Kaziranga National Park


Kaziranga National Park in Assam is known for the great one-horned rhinoceroses and the highest density of tigers. It is also home to a breeding population of elephants, wild water buffalo and swamp deer. Recognised for its conservation of avifaunal species with a vast expanse of tall elephant grass, marshland and dense tropical moist broadleaf forests. The best way to view wild life and the bird species is on elephant back.

Where your legs guide you

As if in prayer

To the thick waters

Of bath and belief.

Located in central Assam, the Kaziranga National Park stretches east to west along the southern banks of the Brahmaputra, and spreads across the Nagaon and Golaghat districts. In the Karbi language, the name means “where the mountain goat has water”, and true to it, Kaziranga was once a quasi unreachable swamp used as hunting ground by local tribes. In 1908, Lord Curzon’s declaration for it to be made into a reserve forest was finalised, and in 1974, 24 years after gaining wildlife sanctuary status, Kaziranga became a national park.

The park’s geographical profile comprises mainly flatlands with streams, and large lakes. Most of its area is covered in tall, elephant grass, with some open grounds of shorter grass, and woods of cane, rising southwards into the Karbi hills. Most of its strategic forest area has now been replaced by tea plantations. The national park hosts 450 different types of birds resident and migratory , and is home to around 35 species of mammals, and is particularly famous for having the world’s largest population of the one-horned rhinoceros, wild asiatic water buffalo, and eastern swamp deer.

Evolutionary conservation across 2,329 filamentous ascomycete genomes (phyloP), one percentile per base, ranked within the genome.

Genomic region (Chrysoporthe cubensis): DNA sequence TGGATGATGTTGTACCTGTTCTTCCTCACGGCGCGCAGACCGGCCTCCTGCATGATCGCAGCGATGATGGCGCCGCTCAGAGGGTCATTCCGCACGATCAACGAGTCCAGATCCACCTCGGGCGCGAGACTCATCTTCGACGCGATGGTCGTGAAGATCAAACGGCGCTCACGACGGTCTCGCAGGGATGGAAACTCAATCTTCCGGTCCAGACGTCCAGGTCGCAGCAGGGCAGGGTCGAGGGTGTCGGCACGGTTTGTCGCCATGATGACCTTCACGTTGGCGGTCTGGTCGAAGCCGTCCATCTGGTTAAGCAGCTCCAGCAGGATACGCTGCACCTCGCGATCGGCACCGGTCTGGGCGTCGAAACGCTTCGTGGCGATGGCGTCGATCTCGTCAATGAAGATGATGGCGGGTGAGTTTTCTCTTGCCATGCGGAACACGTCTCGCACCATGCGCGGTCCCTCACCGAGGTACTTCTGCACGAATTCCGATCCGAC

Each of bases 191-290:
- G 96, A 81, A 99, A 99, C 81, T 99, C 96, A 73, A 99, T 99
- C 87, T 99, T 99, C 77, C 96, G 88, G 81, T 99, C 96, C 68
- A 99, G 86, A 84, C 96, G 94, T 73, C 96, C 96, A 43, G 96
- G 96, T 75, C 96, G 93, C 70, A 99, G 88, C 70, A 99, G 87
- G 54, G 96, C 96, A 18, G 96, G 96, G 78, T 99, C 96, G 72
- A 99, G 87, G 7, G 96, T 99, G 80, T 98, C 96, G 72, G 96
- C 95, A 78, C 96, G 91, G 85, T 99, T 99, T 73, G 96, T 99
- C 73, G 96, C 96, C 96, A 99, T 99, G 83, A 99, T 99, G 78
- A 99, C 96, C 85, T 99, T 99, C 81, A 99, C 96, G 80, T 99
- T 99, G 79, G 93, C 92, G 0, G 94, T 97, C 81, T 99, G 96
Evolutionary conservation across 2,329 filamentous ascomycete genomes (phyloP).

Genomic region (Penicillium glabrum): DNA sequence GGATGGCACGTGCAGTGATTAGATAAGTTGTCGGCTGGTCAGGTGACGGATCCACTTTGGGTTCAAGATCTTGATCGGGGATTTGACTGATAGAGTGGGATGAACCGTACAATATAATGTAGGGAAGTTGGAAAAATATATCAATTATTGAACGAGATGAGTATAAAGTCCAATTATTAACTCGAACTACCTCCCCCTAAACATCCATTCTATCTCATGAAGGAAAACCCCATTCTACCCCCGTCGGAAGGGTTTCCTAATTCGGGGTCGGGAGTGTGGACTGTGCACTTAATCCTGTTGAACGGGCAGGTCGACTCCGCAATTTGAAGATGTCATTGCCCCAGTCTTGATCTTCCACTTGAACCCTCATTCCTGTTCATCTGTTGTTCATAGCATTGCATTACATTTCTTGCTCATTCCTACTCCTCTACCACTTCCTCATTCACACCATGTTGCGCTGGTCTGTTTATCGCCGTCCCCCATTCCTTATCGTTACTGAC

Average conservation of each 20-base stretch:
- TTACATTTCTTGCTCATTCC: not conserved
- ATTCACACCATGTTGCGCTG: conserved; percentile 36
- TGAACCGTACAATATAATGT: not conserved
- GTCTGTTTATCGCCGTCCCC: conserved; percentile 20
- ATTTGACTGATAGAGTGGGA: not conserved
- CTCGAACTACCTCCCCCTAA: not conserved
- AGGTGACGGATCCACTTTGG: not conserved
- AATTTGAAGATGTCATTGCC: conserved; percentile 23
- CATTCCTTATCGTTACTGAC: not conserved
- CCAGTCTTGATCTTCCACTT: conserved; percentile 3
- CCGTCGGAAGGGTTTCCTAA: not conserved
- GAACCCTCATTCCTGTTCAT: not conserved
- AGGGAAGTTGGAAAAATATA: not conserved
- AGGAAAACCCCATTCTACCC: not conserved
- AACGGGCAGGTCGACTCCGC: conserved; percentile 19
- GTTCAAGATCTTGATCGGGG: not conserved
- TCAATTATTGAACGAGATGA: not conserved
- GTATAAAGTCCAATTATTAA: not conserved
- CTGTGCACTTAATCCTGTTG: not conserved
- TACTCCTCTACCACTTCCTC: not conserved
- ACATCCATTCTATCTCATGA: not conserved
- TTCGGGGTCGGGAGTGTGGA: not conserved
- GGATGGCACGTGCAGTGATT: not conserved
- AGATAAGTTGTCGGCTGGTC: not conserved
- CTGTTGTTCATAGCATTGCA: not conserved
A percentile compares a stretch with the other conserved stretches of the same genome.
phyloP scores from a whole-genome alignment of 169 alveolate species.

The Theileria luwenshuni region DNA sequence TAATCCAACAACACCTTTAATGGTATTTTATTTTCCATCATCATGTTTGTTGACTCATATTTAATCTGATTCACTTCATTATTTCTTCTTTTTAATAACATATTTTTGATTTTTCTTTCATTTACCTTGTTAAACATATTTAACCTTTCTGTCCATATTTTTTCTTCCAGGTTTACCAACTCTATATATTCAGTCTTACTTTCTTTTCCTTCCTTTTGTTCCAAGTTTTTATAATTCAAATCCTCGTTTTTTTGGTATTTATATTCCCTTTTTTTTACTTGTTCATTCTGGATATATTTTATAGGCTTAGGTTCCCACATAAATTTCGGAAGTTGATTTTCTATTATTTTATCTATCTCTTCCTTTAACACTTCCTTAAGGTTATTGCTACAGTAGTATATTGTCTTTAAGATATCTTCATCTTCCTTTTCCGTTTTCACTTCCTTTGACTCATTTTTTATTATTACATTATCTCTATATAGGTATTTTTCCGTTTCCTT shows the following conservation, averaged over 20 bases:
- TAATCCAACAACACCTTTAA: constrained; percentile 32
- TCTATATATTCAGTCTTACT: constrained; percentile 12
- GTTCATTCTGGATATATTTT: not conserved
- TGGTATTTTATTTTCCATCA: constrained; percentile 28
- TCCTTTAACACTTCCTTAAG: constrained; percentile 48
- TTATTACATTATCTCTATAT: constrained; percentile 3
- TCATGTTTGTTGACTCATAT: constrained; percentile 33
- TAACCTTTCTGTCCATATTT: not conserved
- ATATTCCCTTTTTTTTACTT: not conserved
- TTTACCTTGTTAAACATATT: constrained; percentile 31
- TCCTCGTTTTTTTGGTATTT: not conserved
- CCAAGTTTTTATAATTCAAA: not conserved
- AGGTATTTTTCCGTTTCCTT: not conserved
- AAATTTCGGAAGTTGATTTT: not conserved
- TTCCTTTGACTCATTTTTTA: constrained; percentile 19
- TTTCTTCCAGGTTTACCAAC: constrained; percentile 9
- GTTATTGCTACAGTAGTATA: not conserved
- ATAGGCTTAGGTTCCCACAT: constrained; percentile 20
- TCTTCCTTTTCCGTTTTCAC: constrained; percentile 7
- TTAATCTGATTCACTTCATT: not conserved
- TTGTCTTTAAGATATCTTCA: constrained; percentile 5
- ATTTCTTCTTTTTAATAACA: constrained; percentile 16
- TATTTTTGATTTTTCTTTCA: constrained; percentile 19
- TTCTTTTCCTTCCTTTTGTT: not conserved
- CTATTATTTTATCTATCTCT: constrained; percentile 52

Tiger spotting safaris

Hire a jeep or take an elephant safari through the park for the best chance of spotting the best chance an array of wildlife in a shorter time span. A forest guard-and-guide will accompany you along any of the three routes Kohora, Baghori and Agaratoli assigned for tourist visits. The longest of these said routes, the Kohora, itself almost gives an entire feel of Kaziranga, the northern end of which runs parallel to a rivulet in which even its aquatic life can be thoroughly observed. The other two have plenty to boast as well, making each worth visiting. Declared a tiger reserve in 2006, this park is reputed to have the density of tiger population among protected areas world over.


Once home to several varieties of vultures, most of which neared extinction, Kaziranga is recognized by Birdlife International as an important bird area IBA , and is therefore active in the conservation of bird populations. The scattered landlocked water bodies and the cyclical floods that affect the area make Kaziranga a popular destination for flocks of both native and migratory birds. A few vultures can still be spotted, along with a host of other bird species, making the park a birdwatcher’s paradise.